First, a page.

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Charlotte 49ers focus on rules
Charlotte 49ers athletics director Judy Rose will view this week’s NCAA president’s retreat through a different lens than she normally might use.
The focus of the retreat will be potential reform in college athletics, including holding athletes to higher academic standards, financial sustainability and the overall integrity of college sports. The retreat was spurred in part, no doubt, by recent scandals at football programs including Southern California, Ohio State and North Carolina.
Rose and UNC Charlotte Chancellor Phil Dubois are at the retreat in Indianapolis today and Wednesday, two of approximately 50 Ads and presidents/chancellors invited by NCAA President Mike Emmert.
And with Charlotte starting football in 2013 (in the Football Championship Subdivision initially, then moving to Football Bowl Subdivision), Rose said she will be paying particular attention.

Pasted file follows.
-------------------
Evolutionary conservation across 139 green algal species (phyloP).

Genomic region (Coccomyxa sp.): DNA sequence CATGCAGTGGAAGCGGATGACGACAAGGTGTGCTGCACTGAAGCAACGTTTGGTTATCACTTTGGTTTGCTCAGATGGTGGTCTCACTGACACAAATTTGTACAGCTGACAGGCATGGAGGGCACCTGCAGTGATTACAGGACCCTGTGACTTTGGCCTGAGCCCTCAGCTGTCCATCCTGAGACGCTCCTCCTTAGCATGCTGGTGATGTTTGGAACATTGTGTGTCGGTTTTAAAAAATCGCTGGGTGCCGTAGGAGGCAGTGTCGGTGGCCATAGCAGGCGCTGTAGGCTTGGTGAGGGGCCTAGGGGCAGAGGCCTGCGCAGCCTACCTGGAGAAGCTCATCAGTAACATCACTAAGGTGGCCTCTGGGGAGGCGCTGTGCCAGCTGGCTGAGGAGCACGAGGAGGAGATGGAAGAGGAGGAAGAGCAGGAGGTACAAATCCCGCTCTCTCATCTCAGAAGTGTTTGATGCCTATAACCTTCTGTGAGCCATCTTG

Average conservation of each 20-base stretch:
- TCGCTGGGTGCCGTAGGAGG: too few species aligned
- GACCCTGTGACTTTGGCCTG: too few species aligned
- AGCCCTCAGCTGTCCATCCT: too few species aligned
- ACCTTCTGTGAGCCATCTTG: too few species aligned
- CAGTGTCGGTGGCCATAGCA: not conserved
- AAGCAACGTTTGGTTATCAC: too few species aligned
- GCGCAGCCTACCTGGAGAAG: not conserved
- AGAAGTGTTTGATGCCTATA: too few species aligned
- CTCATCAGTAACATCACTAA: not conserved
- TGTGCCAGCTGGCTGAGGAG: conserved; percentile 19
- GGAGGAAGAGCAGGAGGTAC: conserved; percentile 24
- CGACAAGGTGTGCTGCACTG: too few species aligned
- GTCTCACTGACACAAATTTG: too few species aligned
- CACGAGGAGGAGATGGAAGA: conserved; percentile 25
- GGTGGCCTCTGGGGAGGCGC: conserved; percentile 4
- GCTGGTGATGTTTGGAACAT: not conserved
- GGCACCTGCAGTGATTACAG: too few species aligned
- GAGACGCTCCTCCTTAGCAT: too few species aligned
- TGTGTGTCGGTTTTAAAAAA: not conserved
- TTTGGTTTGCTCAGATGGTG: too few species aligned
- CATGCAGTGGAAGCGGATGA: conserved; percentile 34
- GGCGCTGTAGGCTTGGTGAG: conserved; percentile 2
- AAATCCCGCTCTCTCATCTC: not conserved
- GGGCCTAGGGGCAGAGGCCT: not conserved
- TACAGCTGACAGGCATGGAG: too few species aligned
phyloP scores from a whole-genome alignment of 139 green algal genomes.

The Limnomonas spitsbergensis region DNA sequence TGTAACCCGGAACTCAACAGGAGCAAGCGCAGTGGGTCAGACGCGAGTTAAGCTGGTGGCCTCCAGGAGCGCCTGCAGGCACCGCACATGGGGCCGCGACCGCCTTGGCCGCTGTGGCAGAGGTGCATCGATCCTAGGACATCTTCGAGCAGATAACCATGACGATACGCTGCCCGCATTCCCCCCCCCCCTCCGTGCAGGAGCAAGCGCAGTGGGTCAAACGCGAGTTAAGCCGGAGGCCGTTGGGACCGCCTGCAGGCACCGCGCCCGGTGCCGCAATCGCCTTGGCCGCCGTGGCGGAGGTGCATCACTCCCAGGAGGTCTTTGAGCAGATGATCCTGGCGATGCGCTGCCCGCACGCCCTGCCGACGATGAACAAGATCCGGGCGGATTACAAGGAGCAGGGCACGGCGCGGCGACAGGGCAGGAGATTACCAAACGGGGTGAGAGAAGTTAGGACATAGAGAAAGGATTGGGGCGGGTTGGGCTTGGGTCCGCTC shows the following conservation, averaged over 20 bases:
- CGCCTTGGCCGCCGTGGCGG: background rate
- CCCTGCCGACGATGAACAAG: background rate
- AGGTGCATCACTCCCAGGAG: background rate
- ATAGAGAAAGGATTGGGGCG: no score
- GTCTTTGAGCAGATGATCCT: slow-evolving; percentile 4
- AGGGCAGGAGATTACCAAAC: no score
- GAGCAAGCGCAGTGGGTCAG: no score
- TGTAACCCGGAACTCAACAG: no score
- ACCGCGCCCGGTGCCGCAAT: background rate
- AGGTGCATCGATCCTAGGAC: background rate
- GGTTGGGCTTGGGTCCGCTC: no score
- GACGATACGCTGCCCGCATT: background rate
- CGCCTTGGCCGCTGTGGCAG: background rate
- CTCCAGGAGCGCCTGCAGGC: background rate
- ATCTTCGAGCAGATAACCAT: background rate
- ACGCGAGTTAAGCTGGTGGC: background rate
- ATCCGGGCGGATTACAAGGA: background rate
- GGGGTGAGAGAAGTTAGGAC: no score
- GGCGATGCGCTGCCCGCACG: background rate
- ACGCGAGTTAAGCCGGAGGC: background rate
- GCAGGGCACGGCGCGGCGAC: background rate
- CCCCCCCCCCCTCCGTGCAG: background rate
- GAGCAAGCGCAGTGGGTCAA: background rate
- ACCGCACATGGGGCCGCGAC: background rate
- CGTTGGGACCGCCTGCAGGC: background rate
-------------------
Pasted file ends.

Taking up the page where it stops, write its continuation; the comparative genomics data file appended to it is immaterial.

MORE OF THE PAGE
“All this news recently has just further amplified for me what we have to do to make sure we have our (compliance) ducks in a row when football starts,” said Rose. “Integrity is integrity, though, and that’s never been a problem here.”
Rose added that it’s not the specific nature of having a football program that most concerns her. It’s the sheer numbers it will bring, in addition to Title IX-mandated women’s programs (likely lacrosse and field hockey).
“We’ll be doubling our athletics program,” said Rose. “That’s a lot more kids that we’ll be working with and keeping track of.”
And Rose realizes the actions of just a few athletes can all but bring down an athletics program and seriously damage the reputation of a university.
“You’re only as good as your staff,” she said. “Nobody at (North Carolina) would have thought they didn’t have the right people in place and that they hadn’t put their student-athletes through all the compliance (education) they needed. So it’s the person, even if he’s signed an agreement on the tutoring policy, for instance, who abuses that. It’s not the university. But it becomes a reflection on the university.
“So we’re learning from other people’s mistakes. Is it scary? Yes. Does it keep me up at night? No.”
By David Scott, The Charlotte Observer.